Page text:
Booting the Big 4
Conventional wisdom dictates that if your company is public or you have designs on the public markets, the Big Four seal of approval is a must-have. Heeding that logic, for decades, entrepreneurs have been twisting themselves into pretzels trying to get onto the client list of one of the top accounting firms, eagerly trading personalized attention and service for alleged Wall Street cred.
These days, it hardly seems worth the trade-off. For one thing, fee hikes at the Big Four have made the sacrifice difficult to justify. "They've doubled their workloads and are making a ton of money off of Section 404, [the Sarbanes-Oxley requirement that companies set up internal controls for financial reporting and then assess their effectiveness]," says Colleen Sayther Cunningham, president and CEO of Financial Executives International, a Florham Park, New Jersey, professional association for senior-level corporate financial executives. FEI left a Big Four firm in 2004 after being presented with a 55 percent audit fee increase. For a nonprofit, she says, the hike was prohibitive, so they went with a regional firm instead. "It was a good thing for us," she says. "We're saving money, and we're getting as high-quality an audit, if not higher, as we had before."
The scandals of the past few years have indeed cast doubt on the Big Four stamp as a guarantee of quality. "[The] Arthur Andersen [scandal] was a huge wake-up call," says Debra Jeter, an associate professor of financial accounting at Vanderbilt University's MBA program in Nashville, Tennessee.
As a result, small and midsize companies are eyeing national and even local and regional firms. According to AuditAnalytics.com, a Manchaug, Massachusetts independent research provider, companies with revenues of less than $100 million--the smallest group measured--accounted for 69 percent of all Big Four clients who took their business elsewhere in 2004. And on the flip side, the Big Four have also been shedding smaller companies: They booted 80 percent more clients in 2004 than in 2001, and three-quarters of those were the smallest companies.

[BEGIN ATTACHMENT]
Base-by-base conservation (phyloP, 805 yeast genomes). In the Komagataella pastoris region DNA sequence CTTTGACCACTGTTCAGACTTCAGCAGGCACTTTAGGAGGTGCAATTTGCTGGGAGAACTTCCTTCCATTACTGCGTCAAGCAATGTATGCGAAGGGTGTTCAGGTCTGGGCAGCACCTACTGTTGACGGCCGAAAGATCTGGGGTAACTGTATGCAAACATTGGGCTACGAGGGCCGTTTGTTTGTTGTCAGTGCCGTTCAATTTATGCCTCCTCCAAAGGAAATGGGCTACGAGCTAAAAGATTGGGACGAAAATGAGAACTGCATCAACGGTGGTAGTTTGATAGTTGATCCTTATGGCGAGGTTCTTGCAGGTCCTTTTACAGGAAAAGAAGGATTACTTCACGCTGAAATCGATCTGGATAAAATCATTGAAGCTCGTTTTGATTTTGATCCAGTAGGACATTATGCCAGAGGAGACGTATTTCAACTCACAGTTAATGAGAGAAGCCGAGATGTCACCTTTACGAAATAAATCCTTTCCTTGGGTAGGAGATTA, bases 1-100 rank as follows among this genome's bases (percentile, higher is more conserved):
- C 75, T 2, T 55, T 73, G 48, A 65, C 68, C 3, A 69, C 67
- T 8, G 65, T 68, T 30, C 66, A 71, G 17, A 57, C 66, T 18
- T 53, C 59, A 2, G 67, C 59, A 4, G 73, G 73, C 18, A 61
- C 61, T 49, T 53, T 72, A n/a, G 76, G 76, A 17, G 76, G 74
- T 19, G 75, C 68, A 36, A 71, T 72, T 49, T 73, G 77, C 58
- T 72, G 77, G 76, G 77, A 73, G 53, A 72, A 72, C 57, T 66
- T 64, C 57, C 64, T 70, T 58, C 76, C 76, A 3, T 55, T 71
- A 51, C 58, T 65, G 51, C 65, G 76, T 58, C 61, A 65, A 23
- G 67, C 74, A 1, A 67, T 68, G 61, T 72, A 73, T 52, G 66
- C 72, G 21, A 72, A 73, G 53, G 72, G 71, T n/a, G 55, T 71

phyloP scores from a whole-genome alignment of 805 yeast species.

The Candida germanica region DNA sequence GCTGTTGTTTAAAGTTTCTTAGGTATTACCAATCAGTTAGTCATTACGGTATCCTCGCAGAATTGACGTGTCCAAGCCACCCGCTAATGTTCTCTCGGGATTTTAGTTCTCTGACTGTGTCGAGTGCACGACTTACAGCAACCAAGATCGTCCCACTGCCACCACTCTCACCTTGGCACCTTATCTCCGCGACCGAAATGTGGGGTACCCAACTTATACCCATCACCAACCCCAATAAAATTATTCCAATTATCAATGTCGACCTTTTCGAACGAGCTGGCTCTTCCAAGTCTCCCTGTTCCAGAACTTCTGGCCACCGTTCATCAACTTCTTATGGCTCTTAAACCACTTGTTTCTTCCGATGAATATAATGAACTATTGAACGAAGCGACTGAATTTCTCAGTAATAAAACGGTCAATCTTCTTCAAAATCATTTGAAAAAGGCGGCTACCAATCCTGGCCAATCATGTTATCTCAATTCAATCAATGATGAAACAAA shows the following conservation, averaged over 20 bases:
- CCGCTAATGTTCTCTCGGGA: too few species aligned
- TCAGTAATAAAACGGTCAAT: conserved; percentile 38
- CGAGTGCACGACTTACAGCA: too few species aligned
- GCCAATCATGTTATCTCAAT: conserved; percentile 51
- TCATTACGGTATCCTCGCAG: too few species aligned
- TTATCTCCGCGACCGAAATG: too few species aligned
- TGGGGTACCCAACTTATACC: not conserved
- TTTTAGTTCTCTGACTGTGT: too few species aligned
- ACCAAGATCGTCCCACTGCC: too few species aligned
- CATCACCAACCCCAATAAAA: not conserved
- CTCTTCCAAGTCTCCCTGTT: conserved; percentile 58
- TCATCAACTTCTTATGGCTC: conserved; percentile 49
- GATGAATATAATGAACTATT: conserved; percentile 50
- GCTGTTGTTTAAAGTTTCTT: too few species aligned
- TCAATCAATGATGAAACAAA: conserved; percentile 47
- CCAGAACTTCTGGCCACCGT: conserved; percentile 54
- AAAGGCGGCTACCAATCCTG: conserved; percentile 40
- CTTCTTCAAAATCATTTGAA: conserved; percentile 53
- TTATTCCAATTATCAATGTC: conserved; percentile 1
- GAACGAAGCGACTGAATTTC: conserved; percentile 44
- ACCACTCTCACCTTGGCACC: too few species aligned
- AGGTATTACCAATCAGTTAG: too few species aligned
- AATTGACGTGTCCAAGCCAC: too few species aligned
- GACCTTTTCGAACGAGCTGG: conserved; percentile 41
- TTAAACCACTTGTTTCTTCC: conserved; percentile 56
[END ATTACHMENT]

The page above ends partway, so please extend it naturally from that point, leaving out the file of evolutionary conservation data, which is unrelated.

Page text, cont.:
BDO Seidman LLP and Grant Thornton, two leading next-tier accounting firms, have gained many ex-Big Four clients. Both firms are increasingly "being considered in the same breath with the Big Four by investment houses," says Mark Cheffers, CEO of AuditAnalytics.com. But he adds that the uptick in business is causing even these second-tier firms to scour their client lists to weed out the least profitable companies--and all too often, those are the smallest companies.
BDO Seidman and Grant Thornton, however, both say they remain committed to their small-business customer bases. "Our focus is on entrepreneurial organizations," says Ed Nusbaum, CEO of Grant Thornton in Chicago. "If we ever lose sight of that, we're going to go out of business."
At the same time, however, the influx of new clients and the increased work at these firms, thanks to the onerous Section 404, has put the squeeze on capacity. "We are all resource-bound," admits Lee Graul, national SEC director for BDO Seidman in Chicago. "When we take in two more [clients] at the top, we have to look at the rest and say, How do we continue to provide service to the other companies we have?" They then analyze the profitability of each of those clients, assessing their ability to pay for services, level of preparedness and efficiency. Smaller companies that want to keep their spots need to maintain organized books and be ready for scheduled audits, advises Graul.
The other option is a solid regional or local firm. Cunningham cautions that a business planning to go public in the next three to five years should probably aim for a firm like Grant Thornton or BDO Seidman rather than a regional firm. But if you're content in the private sphere for now, a proven regional outfit--where you won't have to compete hard for personalized attention--could be the best place to open your books.
C.J. Prince is executive editor of CEO Magazine.
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